Circle of Trust – Effective Organization of Google+ Circles
There is a lot of buzz right now about G+. (Ironic how Buzz didn’t get this much, well, Buzz but that’s neither here nor there) Most of my non-techy friends generally come to me with technology questions and today, more often than not “What is this G+” has been the topic of conversation. These recent questions are reminiscent of those received after my mom discovered Facebook, except now it’s coming from my generation, my friends, who grew up with AIM, MySpace, and Facebook. While reactions generally seem mixed, the second question I usually get is, “Hey bro, how should I arrange these circles?”…well that’s actually half true, I live in the midwest and most of my friends would never use the term “Bro” but again, I digress.
The organization of your circles in G+ is actually the solution to the biggest problem, in my opinion, in Facebook. How do I set security at an individual level? Sure, it can be done on Facebook, but creating lists took a long time, and was somewhat confusing. For example, I want my friends to see all of my awesome, crazy party photos, but I’d prefer that Mom and Aunt Tootie (yes, I really do have an Aunt Tootie) not. I want to share a great article I found that relates to a project I am working on at work with my co-workers, but I know my friends would either hate it, or make fun of me. (or in my case, both) Google+ solves that problem by essentially making the organization of your circles the first thing you do, and giving you the choice of what and where to share with every post.
Looking for some ideas on how to organize your circles? Below is what I think makes the most sense, and will allow you to utilize Google+ to its full advantage. First I would define my 4 “core circles”. These are the broad groups to which most people and information will fall into. In addition, consider making sub circles of smaller groups with really defined interests. For example, a co-worker with whom I am working on a project, may fall into “Co-Workers” but also into “Project 123”.
First I would think about your friends, and if you are like me you have two levels. Those who are friends, and those who would, in a time of need, bail you out of jail. (point of information, this is completely hypothetical, and I have yet to test the group) I would create two friend circles and define as such.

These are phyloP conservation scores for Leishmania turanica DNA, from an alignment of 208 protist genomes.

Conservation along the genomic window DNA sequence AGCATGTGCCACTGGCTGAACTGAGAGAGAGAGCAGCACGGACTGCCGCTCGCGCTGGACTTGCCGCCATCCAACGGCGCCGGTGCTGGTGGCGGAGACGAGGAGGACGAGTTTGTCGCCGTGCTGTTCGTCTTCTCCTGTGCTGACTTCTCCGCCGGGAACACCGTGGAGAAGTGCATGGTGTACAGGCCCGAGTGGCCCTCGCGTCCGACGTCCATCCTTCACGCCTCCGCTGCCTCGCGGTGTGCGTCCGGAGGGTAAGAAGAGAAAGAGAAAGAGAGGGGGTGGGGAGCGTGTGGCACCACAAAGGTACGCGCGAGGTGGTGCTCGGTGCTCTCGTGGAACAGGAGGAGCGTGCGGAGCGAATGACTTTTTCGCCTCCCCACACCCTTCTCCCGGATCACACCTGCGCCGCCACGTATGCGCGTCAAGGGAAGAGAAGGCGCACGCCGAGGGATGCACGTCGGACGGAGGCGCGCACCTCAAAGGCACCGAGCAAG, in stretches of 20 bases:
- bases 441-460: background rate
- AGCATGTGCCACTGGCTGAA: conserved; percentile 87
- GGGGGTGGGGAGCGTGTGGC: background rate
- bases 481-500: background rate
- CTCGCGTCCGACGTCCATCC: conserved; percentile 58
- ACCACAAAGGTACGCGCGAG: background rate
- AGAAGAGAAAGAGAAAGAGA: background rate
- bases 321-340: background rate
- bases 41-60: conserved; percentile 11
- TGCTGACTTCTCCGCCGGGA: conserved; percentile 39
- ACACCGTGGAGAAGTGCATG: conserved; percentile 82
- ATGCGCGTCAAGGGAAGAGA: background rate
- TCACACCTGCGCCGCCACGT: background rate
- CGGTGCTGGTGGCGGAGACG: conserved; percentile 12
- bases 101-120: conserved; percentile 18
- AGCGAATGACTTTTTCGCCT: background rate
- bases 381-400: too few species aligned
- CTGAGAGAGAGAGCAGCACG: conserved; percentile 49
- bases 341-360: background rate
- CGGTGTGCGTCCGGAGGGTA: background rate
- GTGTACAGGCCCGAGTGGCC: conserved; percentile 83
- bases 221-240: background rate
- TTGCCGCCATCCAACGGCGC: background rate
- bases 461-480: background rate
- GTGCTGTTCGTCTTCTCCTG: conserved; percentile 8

Next, you have your family. This is a great place to share vacation photos, notify your brother or sister that it is indeed their turn to host Christmas, and maybe share Grandpa’s famous potato pancake recipe.
If your using G+ for business, you will have your client circle. This is a great place to share community information, neighborhood deals, and the occasional helpful video blog post. (I haven’t taken the time to read the terms and conditions on Google+ yet, but I’m sure it’s against them to post your listings, and even if its not, don’t do it, its annoying)
The last core circle I would create would be for co-workers. A great place to share work related information and chat about management. (Hint: If chatting about management, including said management in the circle is not recommended)
Its important to remember that sub circle merely refers to a circle with less people and a more distinct interest. There is no defined difference in Google+ between a Core and Sub circle, that’s just an easy term I use to define them. So if you have specific interests or projects, for example “Golfing Buddies or Project 123”, create separate circles and include the related individuals. It might even be beneficial to categorize your clients into geographical circles. This will allow you to easily supply targeted updates to a community regarding the classic question – “How’s the market?”
Finally, Google+ offers a really cool new feature called A Hangout. This is where you can invite a group of people to a virtual chat room and several people can all talk and see each other at the same time. You can create a hang out at any time and invite groups to join the chat. This feature works really well for sub circles, to work on projects, plan your next tee time, or work through the complexities of a deal.
So, give Google+ a try! I think you will find, that at the very least it will shape up to be a very useful business tool for sharing information and meeting up to chat about your next deal!